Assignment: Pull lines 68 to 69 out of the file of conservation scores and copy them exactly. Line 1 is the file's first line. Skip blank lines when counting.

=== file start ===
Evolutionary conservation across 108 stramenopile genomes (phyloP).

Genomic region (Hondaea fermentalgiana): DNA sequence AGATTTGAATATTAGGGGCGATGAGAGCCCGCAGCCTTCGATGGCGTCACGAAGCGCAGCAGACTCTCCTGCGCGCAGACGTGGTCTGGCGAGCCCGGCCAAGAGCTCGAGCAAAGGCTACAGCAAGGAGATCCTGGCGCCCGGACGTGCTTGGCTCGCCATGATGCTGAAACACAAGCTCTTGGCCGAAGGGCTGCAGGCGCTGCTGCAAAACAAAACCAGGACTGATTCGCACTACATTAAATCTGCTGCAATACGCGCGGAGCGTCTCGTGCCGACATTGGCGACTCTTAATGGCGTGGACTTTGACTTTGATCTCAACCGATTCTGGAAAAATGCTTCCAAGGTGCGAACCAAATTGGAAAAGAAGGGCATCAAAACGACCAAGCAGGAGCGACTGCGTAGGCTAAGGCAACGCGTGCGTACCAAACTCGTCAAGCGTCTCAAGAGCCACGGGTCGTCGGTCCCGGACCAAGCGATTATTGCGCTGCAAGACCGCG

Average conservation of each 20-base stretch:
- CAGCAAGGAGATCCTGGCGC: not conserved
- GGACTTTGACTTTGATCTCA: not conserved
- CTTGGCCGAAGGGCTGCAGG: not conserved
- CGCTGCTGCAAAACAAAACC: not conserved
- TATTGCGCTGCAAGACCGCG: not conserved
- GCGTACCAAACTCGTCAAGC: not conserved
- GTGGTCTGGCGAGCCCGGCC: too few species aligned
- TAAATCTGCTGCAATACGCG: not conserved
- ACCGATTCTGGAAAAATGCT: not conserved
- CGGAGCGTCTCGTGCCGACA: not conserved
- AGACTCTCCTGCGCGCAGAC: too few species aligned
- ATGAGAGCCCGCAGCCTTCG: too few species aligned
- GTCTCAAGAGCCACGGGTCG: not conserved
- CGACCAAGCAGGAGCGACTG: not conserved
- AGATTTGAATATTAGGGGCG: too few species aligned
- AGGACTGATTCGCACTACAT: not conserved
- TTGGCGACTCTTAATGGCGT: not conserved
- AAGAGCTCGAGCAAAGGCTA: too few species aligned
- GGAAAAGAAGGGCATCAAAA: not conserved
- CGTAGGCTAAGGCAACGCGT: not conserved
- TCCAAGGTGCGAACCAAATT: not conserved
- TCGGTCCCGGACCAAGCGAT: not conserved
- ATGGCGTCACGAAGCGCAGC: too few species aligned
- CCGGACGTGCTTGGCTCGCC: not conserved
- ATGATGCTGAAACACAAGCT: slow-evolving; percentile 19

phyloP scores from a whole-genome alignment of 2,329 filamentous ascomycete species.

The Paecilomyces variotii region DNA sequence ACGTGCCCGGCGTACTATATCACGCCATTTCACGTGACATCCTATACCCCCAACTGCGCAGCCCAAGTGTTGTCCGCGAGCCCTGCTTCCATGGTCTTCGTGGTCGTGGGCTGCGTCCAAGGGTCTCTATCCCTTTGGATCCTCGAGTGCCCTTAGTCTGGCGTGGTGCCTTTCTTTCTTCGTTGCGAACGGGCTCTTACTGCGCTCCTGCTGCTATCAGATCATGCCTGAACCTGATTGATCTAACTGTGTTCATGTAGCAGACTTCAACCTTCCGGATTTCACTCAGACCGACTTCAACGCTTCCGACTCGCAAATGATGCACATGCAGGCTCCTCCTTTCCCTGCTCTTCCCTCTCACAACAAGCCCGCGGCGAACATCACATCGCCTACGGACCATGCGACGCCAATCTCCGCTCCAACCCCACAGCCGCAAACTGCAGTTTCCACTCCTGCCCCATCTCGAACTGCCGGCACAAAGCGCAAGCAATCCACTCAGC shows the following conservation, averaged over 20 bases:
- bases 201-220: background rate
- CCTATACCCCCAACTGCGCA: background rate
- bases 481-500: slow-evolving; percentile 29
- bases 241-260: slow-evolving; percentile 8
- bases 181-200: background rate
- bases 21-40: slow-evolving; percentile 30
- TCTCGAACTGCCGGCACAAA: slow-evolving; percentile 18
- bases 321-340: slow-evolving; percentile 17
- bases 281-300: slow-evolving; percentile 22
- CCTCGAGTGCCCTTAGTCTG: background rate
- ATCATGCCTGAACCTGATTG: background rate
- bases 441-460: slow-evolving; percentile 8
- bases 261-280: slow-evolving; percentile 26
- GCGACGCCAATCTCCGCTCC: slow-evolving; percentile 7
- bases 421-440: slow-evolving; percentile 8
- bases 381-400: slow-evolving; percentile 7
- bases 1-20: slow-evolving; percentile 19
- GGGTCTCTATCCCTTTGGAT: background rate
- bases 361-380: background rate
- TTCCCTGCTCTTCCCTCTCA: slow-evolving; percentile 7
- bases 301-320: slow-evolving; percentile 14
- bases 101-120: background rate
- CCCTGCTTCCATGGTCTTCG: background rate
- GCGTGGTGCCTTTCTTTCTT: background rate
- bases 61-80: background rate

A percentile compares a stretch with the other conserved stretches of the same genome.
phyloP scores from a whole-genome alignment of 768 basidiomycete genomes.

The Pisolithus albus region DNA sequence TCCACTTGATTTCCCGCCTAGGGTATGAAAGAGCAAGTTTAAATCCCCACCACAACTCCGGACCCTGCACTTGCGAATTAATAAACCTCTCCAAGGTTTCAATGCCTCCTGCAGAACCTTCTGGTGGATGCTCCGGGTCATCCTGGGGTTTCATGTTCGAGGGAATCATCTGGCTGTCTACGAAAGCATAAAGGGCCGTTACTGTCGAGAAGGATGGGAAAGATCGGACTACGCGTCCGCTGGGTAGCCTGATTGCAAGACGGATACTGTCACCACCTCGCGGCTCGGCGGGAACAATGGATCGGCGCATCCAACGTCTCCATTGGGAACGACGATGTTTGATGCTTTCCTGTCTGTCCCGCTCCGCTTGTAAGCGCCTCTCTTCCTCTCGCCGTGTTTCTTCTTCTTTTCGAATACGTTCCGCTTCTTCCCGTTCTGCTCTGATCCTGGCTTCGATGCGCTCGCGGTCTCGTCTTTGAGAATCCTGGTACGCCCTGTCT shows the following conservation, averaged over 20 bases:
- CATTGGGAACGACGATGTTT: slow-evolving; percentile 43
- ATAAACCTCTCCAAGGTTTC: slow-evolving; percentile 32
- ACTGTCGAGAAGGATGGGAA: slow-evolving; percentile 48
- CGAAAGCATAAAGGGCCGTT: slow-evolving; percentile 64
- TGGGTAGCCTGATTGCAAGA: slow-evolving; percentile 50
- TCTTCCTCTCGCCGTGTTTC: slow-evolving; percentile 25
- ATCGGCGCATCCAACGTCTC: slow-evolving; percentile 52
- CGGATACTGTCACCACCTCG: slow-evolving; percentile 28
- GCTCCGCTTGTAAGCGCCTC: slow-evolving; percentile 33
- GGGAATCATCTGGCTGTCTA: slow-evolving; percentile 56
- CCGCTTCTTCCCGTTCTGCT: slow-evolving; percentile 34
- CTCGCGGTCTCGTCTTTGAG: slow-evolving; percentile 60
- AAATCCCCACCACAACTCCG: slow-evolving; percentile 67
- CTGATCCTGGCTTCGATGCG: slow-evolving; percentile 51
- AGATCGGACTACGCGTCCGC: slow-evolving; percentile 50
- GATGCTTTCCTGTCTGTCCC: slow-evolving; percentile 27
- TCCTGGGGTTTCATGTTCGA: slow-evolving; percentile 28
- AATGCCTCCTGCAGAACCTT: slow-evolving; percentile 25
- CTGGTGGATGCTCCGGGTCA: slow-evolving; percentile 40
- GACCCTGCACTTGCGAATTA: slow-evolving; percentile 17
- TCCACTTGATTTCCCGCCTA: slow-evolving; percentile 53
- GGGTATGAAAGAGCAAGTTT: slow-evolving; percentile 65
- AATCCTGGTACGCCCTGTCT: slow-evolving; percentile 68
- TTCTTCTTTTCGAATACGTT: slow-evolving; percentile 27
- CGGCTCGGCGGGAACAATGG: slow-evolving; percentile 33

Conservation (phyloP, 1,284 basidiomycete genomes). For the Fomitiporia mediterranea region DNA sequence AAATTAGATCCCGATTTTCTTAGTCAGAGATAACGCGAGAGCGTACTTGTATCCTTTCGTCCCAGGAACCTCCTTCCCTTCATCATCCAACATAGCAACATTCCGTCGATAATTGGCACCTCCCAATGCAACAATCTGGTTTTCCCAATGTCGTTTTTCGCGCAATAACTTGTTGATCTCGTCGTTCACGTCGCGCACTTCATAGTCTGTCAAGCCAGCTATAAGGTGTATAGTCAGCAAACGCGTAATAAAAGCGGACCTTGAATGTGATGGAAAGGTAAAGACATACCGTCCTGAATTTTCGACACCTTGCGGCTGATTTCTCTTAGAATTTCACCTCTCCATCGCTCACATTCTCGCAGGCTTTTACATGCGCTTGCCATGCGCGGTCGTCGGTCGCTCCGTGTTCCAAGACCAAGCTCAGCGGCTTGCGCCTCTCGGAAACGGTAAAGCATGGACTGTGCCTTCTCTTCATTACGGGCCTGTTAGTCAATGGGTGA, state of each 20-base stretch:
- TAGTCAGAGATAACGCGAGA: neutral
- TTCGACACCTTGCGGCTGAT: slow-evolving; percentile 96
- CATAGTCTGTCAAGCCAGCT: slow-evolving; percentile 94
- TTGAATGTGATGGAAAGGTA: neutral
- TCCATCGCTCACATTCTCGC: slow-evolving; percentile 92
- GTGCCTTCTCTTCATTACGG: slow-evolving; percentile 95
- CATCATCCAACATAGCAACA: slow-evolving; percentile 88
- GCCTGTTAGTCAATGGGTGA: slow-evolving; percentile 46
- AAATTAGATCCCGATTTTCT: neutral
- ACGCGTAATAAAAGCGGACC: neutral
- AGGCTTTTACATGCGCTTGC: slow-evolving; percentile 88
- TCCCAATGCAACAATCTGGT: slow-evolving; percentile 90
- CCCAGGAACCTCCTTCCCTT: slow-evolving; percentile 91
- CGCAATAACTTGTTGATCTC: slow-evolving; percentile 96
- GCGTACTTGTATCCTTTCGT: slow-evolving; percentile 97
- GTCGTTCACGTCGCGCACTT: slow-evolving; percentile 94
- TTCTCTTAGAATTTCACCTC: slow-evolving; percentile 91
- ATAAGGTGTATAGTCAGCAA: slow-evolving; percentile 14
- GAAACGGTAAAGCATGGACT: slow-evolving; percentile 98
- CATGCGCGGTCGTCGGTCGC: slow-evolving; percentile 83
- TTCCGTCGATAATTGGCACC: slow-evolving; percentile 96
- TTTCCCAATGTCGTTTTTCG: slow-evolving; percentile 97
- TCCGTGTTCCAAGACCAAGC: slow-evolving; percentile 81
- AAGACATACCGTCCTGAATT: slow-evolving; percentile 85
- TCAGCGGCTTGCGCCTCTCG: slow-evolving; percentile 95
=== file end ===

- GGGAATCATCTGGCTGTCTA: slow-evolving; percentile 56
- CCGCTTCTTCCCGTTCTGCT: slow-evolving; percentile 34